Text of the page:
An easy solution is to restrict record creation on layouts where your validated fields are present. This can be done with a combination of Access Privilege passwords and scripts. If this is not an option, such as in a tabbed interface, you can make your validation specific to a particular layout. Let's use the example of validating for an empty field. Normally, you would check the box for Not Empty in the validation options. Here is the formula you would write if you only wanted the Last Name field validated on the Detail 2 layout.
Case(Status(CurrentLayoutName) = "Detail 2", not IsEmpty(Last Name), 1)
This solution works well but it is noteworthy to mention two considerations. First, if the layout name changes, you will need to change the validation formula. There is no way to make this validation formula dynamic so that it changes with the layout name. Second, the default Not Empty validation option behaves differently than a calculated validation. The Not Empty option validates the field when the record is exited. That means you can tab from field to field with the Not Empty validation option without the validation message appearing. The calculated validation will occur as soon as the field is exited.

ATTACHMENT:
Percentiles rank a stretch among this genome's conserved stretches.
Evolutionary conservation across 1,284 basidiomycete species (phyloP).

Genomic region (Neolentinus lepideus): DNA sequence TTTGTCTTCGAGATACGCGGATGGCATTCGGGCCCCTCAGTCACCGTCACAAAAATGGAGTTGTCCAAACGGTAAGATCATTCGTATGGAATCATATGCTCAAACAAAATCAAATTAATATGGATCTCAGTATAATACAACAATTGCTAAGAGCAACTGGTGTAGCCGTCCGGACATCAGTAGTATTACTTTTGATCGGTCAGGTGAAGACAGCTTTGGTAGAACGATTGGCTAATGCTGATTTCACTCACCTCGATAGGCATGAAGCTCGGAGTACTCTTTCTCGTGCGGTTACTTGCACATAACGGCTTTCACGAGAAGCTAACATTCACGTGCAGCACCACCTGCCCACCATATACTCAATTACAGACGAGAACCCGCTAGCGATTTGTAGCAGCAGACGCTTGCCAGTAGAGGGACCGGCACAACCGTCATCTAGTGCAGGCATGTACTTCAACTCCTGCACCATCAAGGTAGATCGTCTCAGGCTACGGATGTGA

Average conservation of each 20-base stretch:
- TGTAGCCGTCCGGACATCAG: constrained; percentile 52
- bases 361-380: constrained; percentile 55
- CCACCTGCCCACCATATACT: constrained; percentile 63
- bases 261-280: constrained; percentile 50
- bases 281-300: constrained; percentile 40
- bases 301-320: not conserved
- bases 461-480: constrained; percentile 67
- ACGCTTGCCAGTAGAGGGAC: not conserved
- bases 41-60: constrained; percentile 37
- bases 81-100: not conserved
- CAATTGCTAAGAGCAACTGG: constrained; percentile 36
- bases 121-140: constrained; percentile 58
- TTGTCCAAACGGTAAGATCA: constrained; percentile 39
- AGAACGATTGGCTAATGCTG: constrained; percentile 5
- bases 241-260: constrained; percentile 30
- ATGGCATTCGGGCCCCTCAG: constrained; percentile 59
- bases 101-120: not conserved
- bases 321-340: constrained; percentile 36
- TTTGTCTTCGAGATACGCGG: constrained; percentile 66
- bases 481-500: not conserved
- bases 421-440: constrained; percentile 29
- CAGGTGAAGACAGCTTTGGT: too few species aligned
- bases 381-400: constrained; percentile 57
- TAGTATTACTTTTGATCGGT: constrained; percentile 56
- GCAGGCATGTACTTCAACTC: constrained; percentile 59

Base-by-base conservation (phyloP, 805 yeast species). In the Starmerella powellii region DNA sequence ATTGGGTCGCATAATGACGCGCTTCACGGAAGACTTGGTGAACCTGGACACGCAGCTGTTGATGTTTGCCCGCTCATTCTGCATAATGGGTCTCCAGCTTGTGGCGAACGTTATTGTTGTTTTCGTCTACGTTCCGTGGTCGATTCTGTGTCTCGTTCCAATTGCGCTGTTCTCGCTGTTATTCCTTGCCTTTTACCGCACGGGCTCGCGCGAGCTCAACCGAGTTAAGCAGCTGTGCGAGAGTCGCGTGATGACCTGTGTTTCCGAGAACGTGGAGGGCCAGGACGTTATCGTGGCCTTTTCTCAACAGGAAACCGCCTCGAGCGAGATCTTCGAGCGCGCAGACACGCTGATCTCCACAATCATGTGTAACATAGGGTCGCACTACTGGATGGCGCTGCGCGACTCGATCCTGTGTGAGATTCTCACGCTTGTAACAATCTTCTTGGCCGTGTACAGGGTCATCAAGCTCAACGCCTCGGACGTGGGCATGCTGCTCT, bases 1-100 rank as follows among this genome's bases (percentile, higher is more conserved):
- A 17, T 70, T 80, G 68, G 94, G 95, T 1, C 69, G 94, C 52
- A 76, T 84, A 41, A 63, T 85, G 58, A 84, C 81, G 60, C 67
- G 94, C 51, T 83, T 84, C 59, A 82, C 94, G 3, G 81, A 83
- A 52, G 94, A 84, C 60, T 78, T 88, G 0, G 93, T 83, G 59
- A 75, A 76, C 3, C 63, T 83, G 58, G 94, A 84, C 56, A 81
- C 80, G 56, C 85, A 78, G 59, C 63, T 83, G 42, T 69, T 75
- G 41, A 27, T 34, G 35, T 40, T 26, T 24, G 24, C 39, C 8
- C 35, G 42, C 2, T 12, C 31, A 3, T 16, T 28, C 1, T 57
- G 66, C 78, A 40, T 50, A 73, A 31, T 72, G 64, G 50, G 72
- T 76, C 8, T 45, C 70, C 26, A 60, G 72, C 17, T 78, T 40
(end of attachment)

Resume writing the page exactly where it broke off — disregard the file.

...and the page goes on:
Editor's Note: It is important to note that if no data is entered into the Last Name field when the record is initially created then the validation will not trigger until data has entered initially and the field is existed. Therefore, if you create a new record, enter data into all fields other than Last Name and exit the record the validation will not be triggered for the field, even if you are on the layout designated to be validated upon. To solve this problem you can auto enter data such as "Enter last name here". Do this using the auto-enter option.